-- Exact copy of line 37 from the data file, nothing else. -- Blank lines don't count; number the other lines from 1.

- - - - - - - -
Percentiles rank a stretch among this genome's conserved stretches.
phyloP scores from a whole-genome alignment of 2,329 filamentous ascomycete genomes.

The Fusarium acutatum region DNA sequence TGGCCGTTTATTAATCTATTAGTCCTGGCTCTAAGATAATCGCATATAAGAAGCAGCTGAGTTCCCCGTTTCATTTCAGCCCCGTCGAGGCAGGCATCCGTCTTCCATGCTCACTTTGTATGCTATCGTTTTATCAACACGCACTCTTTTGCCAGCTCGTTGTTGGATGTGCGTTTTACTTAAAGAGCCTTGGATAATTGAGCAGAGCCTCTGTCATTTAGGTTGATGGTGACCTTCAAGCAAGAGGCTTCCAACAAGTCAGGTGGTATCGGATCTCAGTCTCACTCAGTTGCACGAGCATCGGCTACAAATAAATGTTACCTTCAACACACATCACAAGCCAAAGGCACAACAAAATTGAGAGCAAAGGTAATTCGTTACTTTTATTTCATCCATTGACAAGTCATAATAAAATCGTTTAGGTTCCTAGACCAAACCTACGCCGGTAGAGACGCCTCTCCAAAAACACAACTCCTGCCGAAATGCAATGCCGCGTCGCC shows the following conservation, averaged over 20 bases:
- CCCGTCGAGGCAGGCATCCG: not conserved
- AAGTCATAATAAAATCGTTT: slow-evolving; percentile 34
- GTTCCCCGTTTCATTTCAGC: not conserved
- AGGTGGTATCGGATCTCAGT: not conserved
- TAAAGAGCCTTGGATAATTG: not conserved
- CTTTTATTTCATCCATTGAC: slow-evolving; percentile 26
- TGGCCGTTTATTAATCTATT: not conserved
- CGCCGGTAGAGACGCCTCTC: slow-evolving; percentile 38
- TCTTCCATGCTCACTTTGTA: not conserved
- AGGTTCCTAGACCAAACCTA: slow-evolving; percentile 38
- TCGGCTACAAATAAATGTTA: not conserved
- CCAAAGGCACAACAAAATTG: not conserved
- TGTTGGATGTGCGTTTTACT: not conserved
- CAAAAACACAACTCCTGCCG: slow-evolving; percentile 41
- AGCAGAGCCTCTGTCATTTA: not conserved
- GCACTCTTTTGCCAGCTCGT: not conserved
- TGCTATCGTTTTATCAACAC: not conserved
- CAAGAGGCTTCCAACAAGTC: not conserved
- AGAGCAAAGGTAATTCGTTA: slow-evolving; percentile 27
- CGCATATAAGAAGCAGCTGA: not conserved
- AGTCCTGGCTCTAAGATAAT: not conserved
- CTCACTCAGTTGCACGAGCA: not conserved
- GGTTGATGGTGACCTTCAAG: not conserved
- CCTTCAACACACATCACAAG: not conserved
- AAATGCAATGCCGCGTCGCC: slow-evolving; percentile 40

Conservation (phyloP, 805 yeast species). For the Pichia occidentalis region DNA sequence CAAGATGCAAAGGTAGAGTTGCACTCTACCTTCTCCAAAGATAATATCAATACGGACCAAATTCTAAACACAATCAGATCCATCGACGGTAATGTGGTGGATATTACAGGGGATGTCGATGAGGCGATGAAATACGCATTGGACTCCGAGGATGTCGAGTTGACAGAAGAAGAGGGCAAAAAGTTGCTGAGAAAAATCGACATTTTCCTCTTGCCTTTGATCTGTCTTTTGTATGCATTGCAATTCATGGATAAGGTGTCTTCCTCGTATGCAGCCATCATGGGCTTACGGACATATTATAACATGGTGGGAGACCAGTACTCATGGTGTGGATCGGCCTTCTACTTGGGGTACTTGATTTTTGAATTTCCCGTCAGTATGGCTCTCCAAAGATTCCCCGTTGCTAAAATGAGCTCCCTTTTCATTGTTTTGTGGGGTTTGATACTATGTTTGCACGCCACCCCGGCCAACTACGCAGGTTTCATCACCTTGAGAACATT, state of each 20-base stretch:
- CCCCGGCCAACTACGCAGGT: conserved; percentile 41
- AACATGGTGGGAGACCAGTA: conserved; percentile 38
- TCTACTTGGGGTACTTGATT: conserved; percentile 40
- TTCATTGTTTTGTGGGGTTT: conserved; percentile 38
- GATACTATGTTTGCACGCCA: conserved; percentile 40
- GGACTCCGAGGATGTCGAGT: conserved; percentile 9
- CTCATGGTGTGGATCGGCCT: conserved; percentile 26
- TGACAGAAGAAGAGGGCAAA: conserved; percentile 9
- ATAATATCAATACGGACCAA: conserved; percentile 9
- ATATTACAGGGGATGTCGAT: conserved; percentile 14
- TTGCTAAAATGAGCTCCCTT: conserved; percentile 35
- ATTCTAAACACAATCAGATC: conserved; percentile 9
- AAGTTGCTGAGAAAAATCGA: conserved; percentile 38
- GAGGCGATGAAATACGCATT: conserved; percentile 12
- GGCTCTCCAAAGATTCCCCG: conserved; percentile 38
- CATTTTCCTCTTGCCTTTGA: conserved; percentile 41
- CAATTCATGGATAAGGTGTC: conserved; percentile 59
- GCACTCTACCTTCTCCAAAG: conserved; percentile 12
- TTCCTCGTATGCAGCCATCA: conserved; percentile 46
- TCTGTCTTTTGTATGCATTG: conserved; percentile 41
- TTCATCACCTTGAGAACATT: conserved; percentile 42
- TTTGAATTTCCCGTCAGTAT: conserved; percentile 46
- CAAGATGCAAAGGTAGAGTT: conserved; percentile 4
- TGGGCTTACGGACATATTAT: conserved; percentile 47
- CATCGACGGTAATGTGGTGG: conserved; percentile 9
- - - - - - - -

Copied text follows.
- TGACAGAAGAAGAGGGCAAA: conserved; percentile 9